Wilson is able to get health coverage through the Ryan White Care Act, which provides federal money and state matching funds to act as a payer of last resort for people with HIV/AIDS. It covers Wilson's medical costs and prescription drugs, but to be eligible for the act, your income must be less than ten grand a year. Abolishing prior conditions would allow Wilson to get a job with a better income, and to get regular health insurance.

Service Employees International Union - Health care Illinois President Keith Kelleher spoke about, "the health care worker who has spent decades of her life caring for others but cannot afford quality health-care for herself. Health care workers without health care, in this country, isn't that a disgrace?" To cheers from the crowd.

Wednesday, February 24, 2010

What's the Future of Education in Chicago?

This was originally published on Gapers Block.


The Chicago School Board voted yesterday, the 24th of February, to approve the closing of a school, the phasing out of another, and the turn-over of management at 5 others. Despite a large crowd that opposed the cuts and complained of being excluded from the process, it appears that Renaissance 2010, the city's plan to increase charter schools, and privatize schools, was victorious in the school board.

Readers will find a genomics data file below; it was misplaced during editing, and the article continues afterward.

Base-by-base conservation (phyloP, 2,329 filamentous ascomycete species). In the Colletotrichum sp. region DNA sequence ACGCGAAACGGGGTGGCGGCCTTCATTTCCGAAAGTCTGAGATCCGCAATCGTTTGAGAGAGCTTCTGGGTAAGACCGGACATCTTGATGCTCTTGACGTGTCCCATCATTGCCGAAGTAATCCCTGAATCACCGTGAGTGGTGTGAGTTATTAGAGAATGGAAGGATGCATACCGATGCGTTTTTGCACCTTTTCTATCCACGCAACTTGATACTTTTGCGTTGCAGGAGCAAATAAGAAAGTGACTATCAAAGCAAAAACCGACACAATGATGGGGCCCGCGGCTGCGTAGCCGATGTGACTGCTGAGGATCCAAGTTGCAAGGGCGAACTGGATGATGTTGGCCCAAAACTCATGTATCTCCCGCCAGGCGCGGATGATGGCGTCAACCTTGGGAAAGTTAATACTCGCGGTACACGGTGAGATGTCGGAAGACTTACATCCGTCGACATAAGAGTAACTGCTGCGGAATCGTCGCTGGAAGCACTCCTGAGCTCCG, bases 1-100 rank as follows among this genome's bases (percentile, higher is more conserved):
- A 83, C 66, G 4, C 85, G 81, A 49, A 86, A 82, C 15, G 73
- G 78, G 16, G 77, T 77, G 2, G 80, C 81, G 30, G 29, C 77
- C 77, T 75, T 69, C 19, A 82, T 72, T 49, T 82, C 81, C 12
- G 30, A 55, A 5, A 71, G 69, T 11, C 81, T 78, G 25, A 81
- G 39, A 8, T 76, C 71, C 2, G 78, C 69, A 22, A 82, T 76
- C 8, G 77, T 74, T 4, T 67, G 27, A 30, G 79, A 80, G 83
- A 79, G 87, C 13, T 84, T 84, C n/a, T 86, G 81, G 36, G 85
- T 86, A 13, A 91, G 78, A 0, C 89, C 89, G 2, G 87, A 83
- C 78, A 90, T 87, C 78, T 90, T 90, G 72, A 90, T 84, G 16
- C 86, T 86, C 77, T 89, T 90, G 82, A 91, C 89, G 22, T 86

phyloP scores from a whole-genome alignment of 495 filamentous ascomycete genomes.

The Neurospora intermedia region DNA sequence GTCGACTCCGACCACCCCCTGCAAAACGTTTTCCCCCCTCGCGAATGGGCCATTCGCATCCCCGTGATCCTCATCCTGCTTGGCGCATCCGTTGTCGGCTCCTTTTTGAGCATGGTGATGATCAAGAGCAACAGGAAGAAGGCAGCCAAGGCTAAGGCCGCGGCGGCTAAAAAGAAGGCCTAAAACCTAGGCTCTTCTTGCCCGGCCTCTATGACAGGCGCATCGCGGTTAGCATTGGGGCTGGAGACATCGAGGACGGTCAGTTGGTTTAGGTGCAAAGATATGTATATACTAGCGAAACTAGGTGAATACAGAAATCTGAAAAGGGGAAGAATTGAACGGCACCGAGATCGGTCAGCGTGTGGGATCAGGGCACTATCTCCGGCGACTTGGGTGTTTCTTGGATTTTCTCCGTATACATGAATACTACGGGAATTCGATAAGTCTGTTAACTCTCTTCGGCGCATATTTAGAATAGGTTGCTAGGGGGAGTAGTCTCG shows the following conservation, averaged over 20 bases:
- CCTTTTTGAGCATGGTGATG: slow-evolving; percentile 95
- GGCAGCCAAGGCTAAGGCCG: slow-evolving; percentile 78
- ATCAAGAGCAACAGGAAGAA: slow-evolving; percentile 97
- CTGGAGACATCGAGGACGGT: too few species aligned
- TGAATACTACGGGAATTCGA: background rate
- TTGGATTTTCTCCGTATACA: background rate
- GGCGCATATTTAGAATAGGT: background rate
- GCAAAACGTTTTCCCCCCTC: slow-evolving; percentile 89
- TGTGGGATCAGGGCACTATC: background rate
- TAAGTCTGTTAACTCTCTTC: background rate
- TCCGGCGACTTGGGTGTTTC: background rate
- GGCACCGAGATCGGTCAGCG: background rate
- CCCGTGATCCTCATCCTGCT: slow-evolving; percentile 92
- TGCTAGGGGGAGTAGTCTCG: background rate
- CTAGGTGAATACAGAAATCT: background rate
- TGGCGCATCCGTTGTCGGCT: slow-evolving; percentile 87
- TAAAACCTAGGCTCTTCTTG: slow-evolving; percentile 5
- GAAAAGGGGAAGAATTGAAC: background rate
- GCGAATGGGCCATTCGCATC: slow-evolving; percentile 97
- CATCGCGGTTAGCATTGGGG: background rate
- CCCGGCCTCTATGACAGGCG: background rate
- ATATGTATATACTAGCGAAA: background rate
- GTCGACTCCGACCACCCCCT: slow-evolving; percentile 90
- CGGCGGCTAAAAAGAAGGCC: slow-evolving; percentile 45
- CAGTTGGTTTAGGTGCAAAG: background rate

It was in this context that I attended the The Public Square's discussion on Chicago charter school's on February 23 to hear James Thindwa, the former head of Chicago Jobs With Justice and current Civic Engagement Coordinator for the Chicago Alliance of Charter Teachers and Staff speak. The Public Square is a joint project between Chicago Public Radio and the Illinois Humanities Council's Cafe Society. The discussion was held at the Chicago Public Radio West Side Bureau.

Alice Kim, the director of the Public Square, described the goal of these Cafe Society events was to have strangers engage in discussion about issues and promote engagement with democracy.

James Thindwa kicked off the discussion. He discussed the need to have teachers, who have the day to day immersion in the school system, have their collective wisdom used to shape school policy. He criticized the idea that businessmen should be the only ones making decisions about schools. Thindwa also discussed the narrative that has been sold to convince people to support charter schools, attacking teachers union's.